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    • Neutropenia is a condition that occurs when you have a lower-than-normal level of a type of white blood cell (neutrophil) in your body. Neutrophils are made in the spongy centre of large bones (bone marrow), and they fight infections.
    • Neutrophils are your body’s main defence against bacterial and fungal infections. The fewer neutrophils you have and the longer your body remains without them, the greater your risk of getting a severe infection.
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    This condition can occur if your body uses up or destroys neutrophils faster than your bone marrow can make them. This problem may happen because of:

    • Bacterial or fungal infection.
    • Allergic disorders.
    • Reactions to some medicines.
    • Autoimmune disease.
    • An enlarged spleen.

    This condition can also occur if your bone marrow does not produce enough neutrophils. This problem may be caused by:

    • Cancer.
    • Cancer treatments, such as radiation or chemotherapy.
    • Viral infections.
    • Medicines, such as phenytoin.
    • Vitamin B12 deficiency.
    • Diseases of the bone marrow.
    • Environmental toxins, such as insecticides.
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    This condition does not usually cause symptoms. If symptoms are present, they are usually caused by an underlying infection. Symptoms of an infection may include:

    • Fever.
    • Chills.
    • Swollen glands.
    • Oral or anal ulcers.
    • Cough and shortness of breath.
    • Rash.
    • Skin infection.
    • Fatigue.
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    Your health care provider may suspect neutropenia if you have:

    • A condition that may cause neutropenia.
    • Symptoms of infection, especially fever.
    • Frequent and unusual infections.

    You will have a medical history and physical exam. Tests will also be done, such as:

    • A complete blood count (CBC).
    • A procedure to collect a sample of bone marrow for examination (bone marrow biopsy).
    • A chest X-ray.
    • A urine culture.
    • A blood culture.
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    Treatment depends on the underlying cause and severity of your condition. Mild neutropenia may not require treatment. Treatment may include medicines, such as:

    • Antibiotic medicine is given through an IV tube.
    • Antiviral medicines.
    • Antifungal medicines.
    • A medicine to increase neutrophil production (colony-stimulating factor). You may get this drug through an IV tube or by injection.
    • Steroids are given through an IV tube.

    If an underlying condition is causing neutropenia, you may need treatment for that condition. If medicines you are taking are causing neutropenia, your health care provider may have you stop taking those medicines.



    • Take over-the-counter and prescription medicines only as told by your health care provider.
    • Get a seasonal flu shot (influenza vaccine).


    • Do not eat unpasteurized foods. Do not eat unwashed raw fruits or vegetables.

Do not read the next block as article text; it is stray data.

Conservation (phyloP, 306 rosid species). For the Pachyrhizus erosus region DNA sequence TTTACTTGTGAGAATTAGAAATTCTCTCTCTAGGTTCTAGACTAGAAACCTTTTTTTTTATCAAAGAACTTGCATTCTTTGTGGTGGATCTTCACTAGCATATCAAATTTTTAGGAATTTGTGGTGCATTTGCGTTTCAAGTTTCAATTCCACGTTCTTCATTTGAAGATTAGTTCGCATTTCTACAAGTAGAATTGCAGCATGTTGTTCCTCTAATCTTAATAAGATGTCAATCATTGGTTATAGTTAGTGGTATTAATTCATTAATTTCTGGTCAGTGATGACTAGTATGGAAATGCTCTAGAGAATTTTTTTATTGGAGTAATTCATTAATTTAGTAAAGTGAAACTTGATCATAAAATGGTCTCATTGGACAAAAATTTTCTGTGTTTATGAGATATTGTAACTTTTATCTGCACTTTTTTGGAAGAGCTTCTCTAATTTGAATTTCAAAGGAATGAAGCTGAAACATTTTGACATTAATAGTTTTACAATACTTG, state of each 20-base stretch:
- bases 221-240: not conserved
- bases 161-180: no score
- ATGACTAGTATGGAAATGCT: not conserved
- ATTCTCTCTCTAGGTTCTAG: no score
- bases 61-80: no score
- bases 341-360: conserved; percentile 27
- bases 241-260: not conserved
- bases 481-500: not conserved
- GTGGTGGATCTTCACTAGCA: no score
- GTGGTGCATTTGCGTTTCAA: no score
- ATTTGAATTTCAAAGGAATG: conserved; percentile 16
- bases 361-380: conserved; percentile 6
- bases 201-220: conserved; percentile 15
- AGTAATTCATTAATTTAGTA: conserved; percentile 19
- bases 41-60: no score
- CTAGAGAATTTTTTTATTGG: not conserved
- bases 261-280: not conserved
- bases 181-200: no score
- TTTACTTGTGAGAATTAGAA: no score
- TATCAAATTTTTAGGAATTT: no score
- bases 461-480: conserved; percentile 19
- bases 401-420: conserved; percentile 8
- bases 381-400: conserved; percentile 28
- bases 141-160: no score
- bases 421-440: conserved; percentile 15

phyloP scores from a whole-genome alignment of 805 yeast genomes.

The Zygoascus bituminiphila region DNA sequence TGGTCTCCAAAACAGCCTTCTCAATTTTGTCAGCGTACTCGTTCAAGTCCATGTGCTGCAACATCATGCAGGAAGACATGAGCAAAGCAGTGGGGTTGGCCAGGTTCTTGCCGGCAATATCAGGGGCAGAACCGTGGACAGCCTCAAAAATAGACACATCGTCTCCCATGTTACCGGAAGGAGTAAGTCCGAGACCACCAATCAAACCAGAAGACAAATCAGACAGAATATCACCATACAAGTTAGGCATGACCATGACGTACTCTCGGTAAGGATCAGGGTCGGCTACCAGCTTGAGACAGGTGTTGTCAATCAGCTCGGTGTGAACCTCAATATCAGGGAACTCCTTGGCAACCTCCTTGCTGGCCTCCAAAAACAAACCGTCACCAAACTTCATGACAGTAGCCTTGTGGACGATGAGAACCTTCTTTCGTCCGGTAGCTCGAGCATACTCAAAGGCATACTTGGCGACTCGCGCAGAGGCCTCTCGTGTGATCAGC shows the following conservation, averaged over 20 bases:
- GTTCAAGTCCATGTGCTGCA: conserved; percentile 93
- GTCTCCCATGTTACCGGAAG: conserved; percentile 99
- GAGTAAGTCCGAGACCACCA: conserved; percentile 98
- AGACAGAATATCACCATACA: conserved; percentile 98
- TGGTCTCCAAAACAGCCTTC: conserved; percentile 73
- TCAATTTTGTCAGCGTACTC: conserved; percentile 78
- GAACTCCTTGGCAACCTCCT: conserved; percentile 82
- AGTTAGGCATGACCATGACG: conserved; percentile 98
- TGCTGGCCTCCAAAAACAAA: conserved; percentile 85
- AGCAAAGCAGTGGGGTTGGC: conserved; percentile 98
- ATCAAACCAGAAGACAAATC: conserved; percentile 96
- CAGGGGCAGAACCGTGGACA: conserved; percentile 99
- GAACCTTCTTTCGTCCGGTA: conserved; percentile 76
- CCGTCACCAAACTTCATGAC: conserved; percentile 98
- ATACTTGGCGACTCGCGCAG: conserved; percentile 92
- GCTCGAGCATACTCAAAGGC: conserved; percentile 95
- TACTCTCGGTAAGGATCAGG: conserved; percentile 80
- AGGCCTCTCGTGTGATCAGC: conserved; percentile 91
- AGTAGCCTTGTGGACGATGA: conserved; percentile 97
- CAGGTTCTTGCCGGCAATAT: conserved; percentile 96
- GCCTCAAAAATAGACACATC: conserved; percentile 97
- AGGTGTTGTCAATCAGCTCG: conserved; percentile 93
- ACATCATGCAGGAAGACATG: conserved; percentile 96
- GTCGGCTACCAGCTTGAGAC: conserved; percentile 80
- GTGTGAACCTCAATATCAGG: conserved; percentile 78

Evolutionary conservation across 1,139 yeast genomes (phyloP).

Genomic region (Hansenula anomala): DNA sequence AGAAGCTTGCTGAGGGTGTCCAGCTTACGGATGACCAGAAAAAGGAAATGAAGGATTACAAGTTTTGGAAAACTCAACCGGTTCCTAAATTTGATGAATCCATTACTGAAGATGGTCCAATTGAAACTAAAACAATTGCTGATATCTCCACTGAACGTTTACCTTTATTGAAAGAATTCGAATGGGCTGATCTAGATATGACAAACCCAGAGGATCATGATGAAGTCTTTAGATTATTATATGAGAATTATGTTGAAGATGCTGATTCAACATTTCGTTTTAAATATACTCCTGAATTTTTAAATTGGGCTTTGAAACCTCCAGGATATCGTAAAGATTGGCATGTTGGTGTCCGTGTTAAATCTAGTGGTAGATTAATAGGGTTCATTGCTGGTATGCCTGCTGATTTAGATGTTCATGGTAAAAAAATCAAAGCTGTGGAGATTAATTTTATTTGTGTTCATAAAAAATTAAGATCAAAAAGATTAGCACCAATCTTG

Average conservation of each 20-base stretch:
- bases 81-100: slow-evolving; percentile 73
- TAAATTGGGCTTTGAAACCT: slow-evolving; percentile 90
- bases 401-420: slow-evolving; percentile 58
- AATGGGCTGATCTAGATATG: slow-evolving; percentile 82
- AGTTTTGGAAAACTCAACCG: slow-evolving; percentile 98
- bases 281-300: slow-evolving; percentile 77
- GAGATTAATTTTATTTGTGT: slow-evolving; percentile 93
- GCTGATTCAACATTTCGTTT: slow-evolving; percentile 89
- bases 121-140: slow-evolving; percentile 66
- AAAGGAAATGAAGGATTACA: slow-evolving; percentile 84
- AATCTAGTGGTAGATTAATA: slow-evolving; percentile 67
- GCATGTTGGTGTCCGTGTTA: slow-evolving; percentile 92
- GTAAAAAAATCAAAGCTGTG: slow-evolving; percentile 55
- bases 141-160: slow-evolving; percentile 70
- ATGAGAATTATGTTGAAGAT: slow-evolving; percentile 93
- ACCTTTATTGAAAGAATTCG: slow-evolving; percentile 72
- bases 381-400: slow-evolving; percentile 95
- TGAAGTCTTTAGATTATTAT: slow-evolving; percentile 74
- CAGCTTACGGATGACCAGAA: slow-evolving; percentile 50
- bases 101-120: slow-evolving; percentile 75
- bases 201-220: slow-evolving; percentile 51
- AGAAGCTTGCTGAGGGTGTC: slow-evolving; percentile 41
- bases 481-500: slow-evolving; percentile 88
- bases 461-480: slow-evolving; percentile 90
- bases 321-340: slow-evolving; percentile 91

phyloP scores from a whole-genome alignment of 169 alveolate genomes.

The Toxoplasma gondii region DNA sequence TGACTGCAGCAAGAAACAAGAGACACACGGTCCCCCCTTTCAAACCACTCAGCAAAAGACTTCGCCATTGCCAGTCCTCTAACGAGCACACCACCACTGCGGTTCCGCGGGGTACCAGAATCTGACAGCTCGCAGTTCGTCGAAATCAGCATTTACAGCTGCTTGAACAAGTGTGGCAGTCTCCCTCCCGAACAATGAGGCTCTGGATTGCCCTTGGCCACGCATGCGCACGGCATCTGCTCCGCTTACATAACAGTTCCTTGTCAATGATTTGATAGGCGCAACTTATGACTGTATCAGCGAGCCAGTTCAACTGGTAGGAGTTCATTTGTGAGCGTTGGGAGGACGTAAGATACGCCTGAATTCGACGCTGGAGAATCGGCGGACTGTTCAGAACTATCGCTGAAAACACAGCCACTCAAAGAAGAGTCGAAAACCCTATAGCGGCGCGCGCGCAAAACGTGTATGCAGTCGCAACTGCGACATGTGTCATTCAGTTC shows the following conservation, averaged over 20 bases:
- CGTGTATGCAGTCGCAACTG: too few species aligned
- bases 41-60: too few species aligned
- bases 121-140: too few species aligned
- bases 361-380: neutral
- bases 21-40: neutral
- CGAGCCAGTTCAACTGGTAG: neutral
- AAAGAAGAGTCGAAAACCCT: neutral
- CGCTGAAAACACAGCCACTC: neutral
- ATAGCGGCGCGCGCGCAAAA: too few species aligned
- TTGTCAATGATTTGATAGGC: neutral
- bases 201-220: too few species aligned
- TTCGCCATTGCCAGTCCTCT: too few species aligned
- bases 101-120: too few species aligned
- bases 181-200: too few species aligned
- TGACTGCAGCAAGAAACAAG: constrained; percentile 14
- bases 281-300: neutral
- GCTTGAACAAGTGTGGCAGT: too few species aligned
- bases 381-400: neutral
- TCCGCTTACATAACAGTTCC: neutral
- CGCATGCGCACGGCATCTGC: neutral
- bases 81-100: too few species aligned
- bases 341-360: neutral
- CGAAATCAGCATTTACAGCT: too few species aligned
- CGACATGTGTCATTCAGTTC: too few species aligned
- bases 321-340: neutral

• Avoid exposure to groups of people or children.
    • Avoid being around people who are sick.
    • Avoid being around dirt or dust, such as in construction areas or gardens.
    • Do not provide direct care for pets. Avoid animal droppings. Do not clean litter boxes and bird cages.


    • Bathe daily.
    • Clean the area between the genitals and the anus (perineal area) after you urinate or have a bowel movement. If you are female, wipe from front to back.
    • Brush your teeth with a soft toothbrush before and after meals.
    • Do not use a razor that has a blade. Use an electric razor to remove hair.
    • Wash your hands often. Make sure others who come in contact with you also wash their hands. If soap and water are not available, use hand sanitizer.


    • Do not have sex unless your health care provider has approved.
    • Take actions to avoid cuts and burns. For example:
      • Be cautious when you use knives. Always cut away from yourself.
      • Keep knives in protective sheaths or guards when not in use.
      • Use oven mitts when you cook with a hot stove, oven, or grill.
      • Stand a safe distance away from open fires.
    • Avoid people who received a vaccine in the past 30 days if that vaccine contained a live version of the germ (live vaccine). You should not get a live vaccine. Common live vaccines are varicella, measles, mumps, and rubella.
    • Do not share food utensils.
    • Do not use tampons, enemas, or rectal suppositories unless your health care provider has approved.
    • Keep all appointments as told by your health care provider. This is important.


    • You have a fever.
    • You have chills, or you start to shake.
    • You have:
      • A sore throat.
      • A warm, red, or tender area on your skin.
      • A cough.
      • Frequent or painful urination.
      • Vaginal discharge or itching.
    • You develop:
      • Sores in your mouth or anus.
      • Swollen lymph nodes.
      • Red streaks on the skin.
      • A rash.
    • You feel:
      • Nauseous or you vomit.
      • Very fatigued.
      • Short of breath.
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About Genomic Medicine UK

Genomic Medicine UK is the home of comprehensive genomic testing in London. Our consultant medical doctors work tirelessly to provide the highest standards of medical laboratory testing for personalised medical treatments, genomic risk assessments for common diseases and genomic risk assessment for cancers at an affordable cost for everybody. We use state-of-the-art modern technologies of next-generation sequencing and DNA chip microarray to provide all of our patients and partner doctors with a reliable, evidence-based, thorough and valuable medical service.